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Cat wrangling tips for emergency cat fostering


Mother Nature is putting the capital “N” in nasty these days. Wildfires, tornadoes, hurricanes and other weather disasters are striking coast to coast.

Sometimes, weather experts are able to give us some advance notice to pack up and head to a safe place. But other times, it can come on suddenly or pack more of a punch than expected.

Often right in the eye of these storms are staffs at animal shelters and pet rescue centers bracing for the worse and looking for help. That’s where you can lend assistance by volunteering to temporarily foster kittens and cats. For a great overview on fostering pets, particularly dogs, please click here for the post by Jamie Migdal, CPDT-KA and CEO of FetchFind.

But back to those frightened, confused felines who need a temporary haven to hang out due to a weather disaster or when a shelter is overcrowded due to rescuing animals from a major hoarding situation.

Here are some tips and insights into all things feline to help you help out cats in need:

Act now. Offer to step up as a temporary foster volunteer by contacting your local animal shelter or rescue organization now. Don’t wait until another weather disaster strikes. Let them know you are willing to temporarily foster kittens and cats. And maintain a good support line by knowing the contact info for the specific shelter staff in charge of the fostering program.

Pet proof the foster room in advance. When entering a new environment, some cats may act like “feline Zorros” and urine spray the walls or furniture. This is a way for some wary cats to feel more at home in a new environment. So, before the cat enters the designated room, make sure any heirlooms or new furniture has been removed. Use commercial urine cleaning products that contain chemicals designed to remove the odor and smell caused by pet urine.

Don’t make feline introductions. Keep these temporary house guests separated from your personal pets, especially other cats. You may not receive medical info on these foster felines and you don’t want to risk exposing your cats to contagious diseases, such as feline leukemia. Or spark a feline fight that results in bite and claw wounds to the cats and even to you. If you can spare a bedroom or spacious laundry room for the foster cats and kittens, pet proof in advance of their arrival.

Understand that cats do not behave or react like little dogs. Dogs tend to be pleasers, but cats are observation learners who take time to build trust. Avoid rushing up to greet a kitten or cat and coax them toward you using a wand toy or an extended index finger for them to sniff and rub their cheeks again (this is a kitty “hello.”)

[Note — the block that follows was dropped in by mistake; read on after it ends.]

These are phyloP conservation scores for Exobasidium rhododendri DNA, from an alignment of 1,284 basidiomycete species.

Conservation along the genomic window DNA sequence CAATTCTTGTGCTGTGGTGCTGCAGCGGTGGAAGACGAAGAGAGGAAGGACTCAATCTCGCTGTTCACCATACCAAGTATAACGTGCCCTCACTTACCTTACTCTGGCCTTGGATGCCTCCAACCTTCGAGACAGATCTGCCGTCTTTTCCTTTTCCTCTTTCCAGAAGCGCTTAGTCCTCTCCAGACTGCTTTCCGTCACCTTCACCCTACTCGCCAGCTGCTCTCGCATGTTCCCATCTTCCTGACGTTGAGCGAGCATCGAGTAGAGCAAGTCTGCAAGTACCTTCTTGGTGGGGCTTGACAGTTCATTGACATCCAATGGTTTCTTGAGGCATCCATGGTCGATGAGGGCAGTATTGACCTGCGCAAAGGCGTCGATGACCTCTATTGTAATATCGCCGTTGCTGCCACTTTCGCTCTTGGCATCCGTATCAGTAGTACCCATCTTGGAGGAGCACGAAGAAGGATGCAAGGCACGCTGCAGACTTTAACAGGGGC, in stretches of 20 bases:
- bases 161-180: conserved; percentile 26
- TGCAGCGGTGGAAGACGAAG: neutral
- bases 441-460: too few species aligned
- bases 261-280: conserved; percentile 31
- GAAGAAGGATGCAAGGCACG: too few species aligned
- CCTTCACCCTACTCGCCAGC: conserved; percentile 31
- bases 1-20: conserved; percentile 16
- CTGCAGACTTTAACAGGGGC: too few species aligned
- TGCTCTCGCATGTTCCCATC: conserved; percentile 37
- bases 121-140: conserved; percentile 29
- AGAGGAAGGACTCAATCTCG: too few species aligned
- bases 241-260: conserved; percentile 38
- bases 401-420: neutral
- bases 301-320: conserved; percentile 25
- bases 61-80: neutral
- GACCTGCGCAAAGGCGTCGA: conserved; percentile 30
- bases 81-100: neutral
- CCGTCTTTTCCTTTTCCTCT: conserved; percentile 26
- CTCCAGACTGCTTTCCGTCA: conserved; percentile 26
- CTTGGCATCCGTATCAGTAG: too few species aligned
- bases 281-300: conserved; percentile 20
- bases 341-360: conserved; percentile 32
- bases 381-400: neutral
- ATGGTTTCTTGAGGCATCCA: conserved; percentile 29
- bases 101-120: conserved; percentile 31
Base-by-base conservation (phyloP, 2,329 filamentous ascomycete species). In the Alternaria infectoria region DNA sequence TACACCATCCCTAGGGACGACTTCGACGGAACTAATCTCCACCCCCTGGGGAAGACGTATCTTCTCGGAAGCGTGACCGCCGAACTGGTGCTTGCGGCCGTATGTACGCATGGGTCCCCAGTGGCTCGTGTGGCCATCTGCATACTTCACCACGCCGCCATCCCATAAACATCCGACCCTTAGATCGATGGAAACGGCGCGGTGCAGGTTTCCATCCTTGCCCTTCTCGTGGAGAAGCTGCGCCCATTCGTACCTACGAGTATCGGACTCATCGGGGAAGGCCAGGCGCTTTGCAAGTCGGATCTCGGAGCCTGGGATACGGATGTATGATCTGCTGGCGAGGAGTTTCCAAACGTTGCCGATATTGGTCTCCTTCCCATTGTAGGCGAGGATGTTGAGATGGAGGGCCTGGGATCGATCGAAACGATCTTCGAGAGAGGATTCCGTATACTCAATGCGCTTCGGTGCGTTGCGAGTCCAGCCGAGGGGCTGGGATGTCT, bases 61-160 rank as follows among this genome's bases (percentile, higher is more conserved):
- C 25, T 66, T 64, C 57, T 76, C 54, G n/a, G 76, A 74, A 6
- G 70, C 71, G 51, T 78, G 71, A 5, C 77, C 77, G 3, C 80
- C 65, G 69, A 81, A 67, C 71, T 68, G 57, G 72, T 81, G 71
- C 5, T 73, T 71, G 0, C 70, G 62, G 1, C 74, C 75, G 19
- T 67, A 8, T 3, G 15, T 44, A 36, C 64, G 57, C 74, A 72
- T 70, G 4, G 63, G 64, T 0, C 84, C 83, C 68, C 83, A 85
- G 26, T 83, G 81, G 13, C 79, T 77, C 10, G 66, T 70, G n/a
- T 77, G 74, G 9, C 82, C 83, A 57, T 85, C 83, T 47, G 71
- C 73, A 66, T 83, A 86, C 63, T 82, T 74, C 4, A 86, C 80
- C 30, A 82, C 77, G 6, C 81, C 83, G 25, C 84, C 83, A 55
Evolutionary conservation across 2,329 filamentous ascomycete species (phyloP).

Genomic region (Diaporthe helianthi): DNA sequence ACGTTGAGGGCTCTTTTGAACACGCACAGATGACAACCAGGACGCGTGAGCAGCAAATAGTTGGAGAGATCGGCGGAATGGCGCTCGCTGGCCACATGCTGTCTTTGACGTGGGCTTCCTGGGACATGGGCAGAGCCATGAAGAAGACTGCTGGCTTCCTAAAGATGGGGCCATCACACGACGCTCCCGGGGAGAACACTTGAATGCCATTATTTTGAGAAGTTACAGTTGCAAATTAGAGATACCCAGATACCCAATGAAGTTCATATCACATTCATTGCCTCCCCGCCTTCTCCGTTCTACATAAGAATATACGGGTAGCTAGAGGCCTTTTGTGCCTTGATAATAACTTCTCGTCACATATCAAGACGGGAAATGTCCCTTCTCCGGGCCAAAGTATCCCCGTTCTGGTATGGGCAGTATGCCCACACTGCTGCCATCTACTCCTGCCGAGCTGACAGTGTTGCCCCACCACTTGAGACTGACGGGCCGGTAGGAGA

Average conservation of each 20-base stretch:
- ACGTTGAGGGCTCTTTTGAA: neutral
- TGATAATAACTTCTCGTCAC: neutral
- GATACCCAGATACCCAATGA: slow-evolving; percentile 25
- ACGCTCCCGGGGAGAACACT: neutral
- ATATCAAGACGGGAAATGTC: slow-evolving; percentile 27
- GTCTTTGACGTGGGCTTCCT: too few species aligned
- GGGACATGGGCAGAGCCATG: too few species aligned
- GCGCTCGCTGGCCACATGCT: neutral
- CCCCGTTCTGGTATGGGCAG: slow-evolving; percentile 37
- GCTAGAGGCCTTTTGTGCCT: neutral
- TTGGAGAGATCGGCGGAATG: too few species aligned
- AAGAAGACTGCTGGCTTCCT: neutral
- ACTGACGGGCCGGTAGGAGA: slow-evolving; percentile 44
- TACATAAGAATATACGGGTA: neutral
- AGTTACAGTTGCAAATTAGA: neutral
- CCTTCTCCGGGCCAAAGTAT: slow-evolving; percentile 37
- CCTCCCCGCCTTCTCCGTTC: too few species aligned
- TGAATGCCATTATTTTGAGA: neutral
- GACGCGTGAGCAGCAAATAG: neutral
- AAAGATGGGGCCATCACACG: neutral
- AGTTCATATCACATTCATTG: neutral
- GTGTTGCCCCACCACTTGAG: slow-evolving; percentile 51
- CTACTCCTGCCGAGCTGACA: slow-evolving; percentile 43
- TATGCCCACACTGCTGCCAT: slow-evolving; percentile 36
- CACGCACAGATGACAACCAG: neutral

Recognize visible signs of fear, anxiety or stress in cats. These signs can include dilated pupils, ears flattened back or out to the side, body low to the ground, freezing in place, hair on the back puffed up, a low growl or hissing, and perhaps panting or rapidly breathing. Try calming down the foster felines by spritzing the carrier and the designated room with popular feline pheromone sprays available online and in pet supply stores. These scents mimic feline odors and are designed to calm down cats. They seem to work on some cats, so give them a try.

Rely on an unlikely but effective safety tool – a thick bath towel. When you need to pick up a frightened foster cat, keep yourself from harm by wrapping him in a thick bath towel. Always pick up the toweled cat from the back with his head facing away from you.

Transport the foster feline in a pet carrier with a front and top opening. It is easier to towel a cat and place him in a carrier from the opened top than try to force him in the front opening as cats have flexible spines that can make it challenging to usher them into the front opening. Also, the safest place in your vehicle for a cat is on the floor in the back seat. Move the passenger seat up to create more space on the floor in the back seat to place the carrier.

Schedule time to play and interact with these cats. Unlike dogs, cats feel safe off the floor, so provide a cat tree or sturdy elevated, padded shelf in the room for the foster cat to roost. Aim to spend time petting and playing with them three or four times a day as your schedule permits.

Behave like a pet detective around the fostered felines. Recognize that the shelter may not have a good medical history on the felines under your care, so take note if these cats or kittens are starting not to eat, have diarrhea, or experience other health changes that warrant a call to the shelter foster manager or your local veterinarian.

When the need for emergency fostering comes to an end, you may find that you have bonded with a feline or two. If you have the space and the financial ability to adopt, view yourself not as a “foster failure” but as a “foster success.” The point of fostering cats or other shelter animals is to give them food, shelter and an enriching environment to thrive and win a permanent home. In some cases, that home may be yours.

Learn all about the kitties with a subscription  to Feline Fundamentals!

Read more by Arden Moore, Founder of Pet First Aid 4U

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Tags: Cats, Emergency Preparedness, fostering

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